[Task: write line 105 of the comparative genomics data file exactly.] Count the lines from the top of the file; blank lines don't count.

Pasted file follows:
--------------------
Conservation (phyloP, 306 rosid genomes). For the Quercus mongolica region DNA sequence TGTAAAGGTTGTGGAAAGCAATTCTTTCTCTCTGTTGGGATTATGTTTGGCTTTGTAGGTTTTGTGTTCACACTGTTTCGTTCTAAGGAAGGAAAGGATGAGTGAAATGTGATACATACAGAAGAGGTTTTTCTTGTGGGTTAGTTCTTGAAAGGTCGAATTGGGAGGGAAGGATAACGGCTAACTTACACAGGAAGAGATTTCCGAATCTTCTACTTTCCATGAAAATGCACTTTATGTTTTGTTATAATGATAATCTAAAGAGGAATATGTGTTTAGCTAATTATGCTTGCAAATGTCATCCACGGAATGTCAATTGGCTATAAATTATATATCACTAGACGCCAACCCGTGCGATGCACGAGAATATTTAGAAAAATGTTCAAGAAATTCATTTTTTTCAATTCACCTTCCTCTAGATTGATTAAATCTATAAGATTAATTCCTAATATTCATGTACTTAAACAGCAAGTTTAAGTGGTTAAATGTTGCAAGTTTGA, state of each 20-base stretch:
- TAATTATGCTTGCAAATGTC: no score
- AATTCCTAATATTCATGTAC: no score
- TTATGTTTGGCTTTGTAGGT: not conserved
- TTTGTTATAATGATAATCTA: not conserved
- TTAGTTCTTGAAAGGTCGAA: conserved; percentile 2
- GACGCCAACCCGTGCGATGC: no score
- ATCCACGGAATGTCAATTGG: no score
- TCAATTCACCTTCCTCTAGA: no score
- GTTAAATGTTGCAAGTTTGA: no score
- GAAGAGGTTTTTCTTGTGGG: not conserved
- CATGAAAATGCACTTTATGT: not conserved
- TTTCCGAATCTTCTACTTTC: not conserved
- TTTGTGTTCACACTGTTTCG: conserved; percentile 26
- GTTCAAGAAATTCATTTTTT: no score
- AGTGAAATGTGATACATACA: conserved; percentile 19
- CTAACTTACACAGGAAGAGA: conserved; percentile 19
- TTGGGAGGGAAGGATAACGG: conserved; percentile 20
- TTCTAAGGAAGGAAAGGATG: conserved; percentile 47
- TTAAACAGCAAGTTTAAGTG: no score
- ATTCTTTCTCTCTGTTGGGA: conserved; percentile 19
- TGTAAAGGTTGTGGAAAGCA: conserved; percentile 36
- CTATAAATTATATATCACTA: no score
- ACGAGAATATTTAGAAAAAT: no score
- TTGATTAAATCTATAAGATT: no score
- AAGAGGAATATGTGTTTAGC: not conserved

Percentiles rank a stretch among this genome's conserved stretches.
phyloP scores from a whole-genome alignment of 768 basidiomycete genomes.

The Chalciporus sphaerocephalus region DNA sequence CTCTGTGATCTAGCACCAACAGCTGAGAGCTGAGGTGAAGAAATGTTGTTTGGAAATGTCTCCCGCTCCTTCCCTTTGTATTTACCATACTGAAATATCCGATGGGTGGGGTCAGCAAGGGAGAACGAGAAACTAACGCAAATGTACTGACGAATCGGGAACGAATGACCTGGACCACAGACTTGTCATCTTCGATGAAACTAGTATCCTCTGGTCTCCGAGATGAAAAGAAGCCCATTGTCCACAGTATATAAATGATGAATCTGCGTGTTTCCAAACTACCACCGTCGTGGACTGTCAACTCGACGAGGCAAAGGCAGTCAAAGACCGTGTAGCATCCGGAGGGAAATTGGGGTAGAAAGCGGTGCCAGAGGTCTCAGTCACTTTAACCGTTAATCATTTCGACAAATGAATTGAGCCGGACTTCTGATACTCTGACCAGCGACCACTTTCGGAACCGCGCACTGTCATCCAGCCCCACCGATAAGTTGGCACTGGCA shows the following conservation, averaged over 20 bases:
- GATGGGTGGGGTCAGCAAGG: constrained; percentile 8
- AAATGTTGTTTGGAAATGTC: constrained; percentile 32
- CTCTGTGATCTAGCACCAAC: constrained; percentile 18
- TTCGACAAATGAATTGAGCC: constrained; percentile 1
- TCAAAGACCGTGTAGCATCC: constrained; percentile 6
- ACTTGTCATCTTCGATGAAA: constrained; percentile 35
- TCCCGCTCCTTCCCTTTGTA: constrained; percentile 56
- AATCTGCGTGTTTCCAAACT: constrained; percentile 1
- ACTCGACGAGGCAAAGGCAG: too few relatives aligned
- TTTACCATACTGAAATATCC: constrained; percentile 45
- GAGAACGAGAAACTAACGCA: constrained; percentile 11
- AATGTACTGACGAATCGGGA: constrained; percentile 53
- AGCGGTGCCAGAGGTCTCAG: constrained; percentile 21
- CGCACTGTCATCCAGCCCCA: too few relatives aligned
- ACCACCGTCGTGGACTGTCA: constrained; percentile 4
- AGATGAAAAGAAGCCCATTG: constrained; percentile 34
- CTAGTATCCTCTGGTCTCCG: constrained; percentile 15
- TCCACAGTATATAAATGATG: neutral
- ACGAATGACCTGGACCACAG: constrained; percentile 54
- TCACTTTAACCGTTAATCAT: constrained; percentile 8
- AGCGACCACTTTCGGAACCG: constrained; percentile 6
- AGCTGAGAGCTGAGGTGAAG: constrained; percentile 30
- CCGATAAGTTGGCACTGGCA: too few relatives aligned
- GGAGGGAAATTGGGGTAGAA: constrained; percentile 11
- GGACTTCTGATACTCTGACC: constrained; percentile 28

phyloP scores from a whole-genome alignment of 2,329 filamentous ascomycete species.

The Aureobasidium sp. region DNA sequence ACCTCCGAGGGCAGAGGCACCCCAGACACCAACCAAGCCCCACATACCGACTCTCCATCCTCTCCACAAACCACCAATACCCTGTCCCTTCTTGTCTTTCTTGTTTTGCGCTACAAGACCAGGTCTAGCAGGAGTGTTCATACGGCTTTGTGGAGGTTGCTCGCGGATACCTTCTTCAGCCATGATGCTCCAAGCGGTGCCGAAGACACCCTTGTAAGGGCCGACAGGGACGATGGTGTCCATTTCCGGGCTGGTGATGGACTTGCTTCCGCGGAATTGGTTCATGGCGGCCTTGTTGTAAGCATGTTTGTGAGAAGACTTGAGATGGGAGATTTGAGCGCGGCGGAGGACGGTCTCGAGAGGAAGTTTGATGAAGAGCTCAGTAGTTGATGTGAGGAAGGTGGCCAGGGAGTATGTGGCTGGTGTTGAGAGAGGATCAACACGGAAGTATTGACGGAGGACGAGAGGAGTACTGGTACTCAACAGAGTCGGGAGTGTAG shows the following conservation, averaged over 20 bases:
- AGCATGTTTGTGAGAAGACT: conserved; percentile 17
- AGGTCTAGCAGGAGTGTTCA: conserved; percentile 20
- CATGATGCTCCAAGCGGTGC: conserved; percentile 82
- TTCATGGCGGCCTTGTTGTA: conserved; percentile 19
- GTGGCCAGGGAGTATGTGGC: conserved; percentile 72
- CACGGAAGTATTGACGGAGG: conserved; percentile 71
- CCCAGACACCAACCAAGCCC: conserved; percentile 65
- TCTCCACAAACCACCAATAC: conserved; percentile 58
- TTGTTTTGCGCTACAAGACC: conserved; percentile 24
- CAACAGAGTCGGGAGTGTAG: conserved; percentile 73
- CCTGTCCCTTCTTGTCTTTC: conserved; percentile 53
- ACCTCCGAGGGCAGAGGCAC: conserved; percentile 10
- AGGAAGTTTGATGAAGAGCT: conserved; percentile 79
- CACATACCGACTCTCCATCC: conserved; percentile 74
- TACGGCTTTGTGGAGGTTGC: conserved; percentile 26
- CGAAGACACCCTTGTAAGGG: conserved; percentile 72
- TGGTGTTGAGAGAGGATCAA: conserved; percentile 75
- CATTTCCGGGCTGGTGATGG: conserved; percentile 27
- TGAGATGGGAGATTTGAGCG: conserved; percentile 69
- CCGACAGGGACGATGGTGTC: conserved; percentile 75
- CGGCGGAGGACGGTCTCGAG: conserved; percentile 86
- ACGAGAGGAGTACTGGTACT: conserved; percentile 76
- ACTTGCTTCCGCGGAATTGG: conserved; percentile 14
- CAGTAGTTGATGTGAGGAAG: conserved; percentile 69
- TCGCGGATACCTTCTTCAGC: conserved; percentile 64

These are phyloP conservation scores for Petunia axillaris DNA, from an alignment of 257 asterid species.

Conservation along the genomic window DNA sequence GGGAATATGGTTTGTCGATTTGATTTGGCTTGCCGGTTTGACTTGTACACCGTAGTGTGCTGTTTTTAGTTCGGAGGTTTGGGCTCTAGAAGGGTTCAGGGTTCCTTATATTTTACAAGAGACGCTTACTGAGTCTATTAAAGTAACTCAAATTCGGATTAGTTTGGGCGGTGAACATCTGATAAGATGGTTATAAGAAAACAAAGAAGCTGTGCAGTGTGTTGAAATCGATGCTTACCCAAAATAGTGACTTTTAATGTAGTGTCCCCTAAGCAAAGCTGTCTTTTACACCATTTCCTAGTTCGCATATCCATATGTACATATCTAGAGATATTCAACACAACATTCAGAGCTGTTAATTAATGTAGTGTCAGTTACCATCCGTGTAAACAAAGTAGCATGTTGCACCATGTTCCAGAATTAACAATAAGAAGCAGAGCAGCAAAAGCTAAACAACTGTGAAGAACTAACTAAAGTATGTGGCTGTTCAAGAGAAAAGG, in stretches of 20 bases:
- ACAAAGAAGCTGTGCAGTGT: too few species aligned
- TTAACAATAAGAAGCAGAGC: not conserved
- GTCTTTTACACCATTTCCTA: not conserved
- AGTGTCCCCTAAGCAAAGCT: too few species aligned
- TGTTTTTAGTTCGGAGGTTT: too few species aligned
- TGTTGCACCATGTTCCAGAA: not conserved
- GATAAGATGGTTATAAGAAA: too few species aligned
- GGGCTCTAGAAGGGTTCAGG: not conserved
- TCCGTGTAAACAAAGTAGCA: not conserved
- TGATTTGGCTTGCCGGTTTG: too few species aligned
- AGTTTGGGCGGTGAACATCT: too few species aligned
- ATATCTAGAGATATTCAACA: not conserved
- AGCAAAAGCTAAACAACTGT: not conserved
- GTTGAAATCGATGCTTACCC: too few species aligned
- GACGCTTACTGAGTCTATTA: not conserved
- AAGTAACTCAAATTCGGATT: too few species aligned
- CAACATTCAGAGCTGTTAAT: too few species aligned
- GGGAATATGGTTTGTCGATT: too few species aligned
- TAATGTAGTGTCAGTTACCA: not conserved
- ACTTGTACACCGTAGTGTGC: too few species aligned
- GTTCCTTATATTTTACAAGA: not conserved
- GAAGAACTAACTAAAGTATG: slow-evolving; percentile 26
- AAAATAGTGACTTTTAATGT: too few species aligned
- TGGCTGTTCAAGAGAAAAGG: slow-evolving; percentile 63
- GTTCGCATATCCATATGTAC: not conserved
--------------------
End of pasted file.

- GAAGAACTAACTAAAGTATG: slow-evolving; percentile 26